The connective tissue in the cheaper cuts of meat is primarily made of collagen. This collagen will start to break down and turn into gelatin. Once you cook it at a simmer temperature in Fahrenheit between 160°F and 205°F for a long time.
It could also be at a simmer temperature of 72°C to 96°C. This will then cause the muscle fibers, turning them quite tender and still juicy.
You don’t want to boil meat. Instead of breaking down the collagen, boiling will denature the proteins in the muscle fibers. This causes the proteins to no longer be able to hold onto water. It will also make them clump up together. The result is a chunk of meat with the texture and toughness of boot leather.
Benefits of Simmering
Aside from being required in some recipes, there are other reasons why you need to simmer when using any cooking liquid. Here are some of them:
Simmering gives you a lot of versatility when it comes to cooking time. Not all recipes require that you simmer the dish for an hour. Some need ten minutes, maybe even just five.
Because of the low heat involved, you don’t need to worry too much about your dish burning. This means you can do something else while waiting for your food to cook. However, you should still check the pot from time to time to be sure.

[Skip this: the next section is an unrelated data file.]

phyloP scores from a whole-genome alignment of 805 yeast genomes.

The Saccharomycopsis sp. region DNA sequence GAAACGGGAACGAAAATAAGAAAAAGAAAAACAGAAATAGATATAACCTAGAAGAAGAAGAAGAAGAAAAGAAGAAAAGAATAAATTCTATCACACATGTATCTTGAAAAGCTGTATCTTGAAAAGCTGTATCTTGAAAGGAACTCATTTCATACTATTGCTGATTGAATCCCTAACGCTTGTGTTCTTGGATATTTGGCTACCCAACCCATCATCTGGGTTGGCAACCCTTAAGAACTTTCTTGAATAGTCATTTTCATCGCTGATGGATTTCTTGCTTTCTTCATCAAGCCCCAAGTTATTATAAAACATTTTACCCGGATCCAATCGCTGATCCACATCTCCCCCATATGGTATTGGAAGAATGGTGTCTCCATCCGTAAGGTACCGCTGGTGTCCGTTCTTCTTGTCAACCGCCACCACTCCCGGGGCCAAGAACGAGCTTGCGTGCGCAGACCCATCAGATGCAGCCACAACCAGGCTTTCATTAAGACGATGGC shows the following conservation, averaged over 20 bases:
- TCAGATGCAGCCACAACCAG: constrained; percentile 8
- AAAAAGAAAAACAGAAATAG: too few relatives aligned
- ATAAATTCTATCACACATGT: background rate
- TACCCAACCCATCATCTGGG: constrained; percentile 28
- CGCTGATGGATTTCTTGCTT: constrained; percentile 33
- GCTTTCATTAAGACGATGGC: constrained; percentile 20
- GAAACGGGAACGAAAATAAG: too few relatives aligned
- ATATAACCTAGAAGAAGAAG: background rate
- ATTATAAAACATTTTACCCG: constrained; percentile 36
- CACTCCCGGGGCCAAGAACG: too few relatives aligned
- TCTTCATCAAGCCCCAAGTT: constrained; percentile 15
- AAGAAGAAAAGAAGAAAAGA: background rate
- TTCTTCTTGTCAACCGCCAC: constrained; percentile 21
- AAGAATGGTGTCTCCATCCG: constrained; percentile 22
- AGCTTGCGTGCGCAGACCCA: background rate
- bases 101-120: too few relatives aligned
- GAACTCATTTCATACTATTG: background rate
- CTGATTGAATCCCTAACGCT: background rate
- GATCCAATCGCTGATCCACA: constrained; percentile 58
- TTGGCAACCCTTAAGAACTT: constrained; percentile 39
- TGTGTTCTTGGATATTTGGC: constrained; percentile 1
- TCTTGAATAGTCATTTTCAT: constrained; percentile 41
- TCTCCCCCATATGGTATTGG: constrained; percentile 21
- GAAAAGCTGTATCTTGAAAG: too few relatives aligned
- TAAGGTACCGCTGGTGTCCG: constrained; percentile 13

2. Added Flavor
When simmering, say a soup or sauce, the low heat and extra time allow for blending ingredients’ flavors. The ingredients absorb the seasonings, and they will impart their flavors to the mix.
Also, when you simmer, some of the cooking liquid will evaporate. This can cause all of the flavors to concentrate and intensify.
3. Better Texture
When you simmer or braise meat and poultry, the low heat and extended cooking time break down the connective tissue. This can result in making the meat incredibly tender but still juicy.
The same goes when you cook grains and legumes. The low heat allows the vegetables to cook thoroughly without breaking them down.
4. More Nutritious
When you need to simmer a dish, you will also eat the cooking liquid. These include a soup or a sauce. This means you won’t be losing out on most of the combined nutrition provided by the ingredients.
In addition, simmering, stewing, or braising means cutting out a lot of oil and fat from your food.
Again, what stove setting for simmering? To simmer is to cook a liquid below its boiling point (212°F or 100°C), approximately between 185°F to 205°F.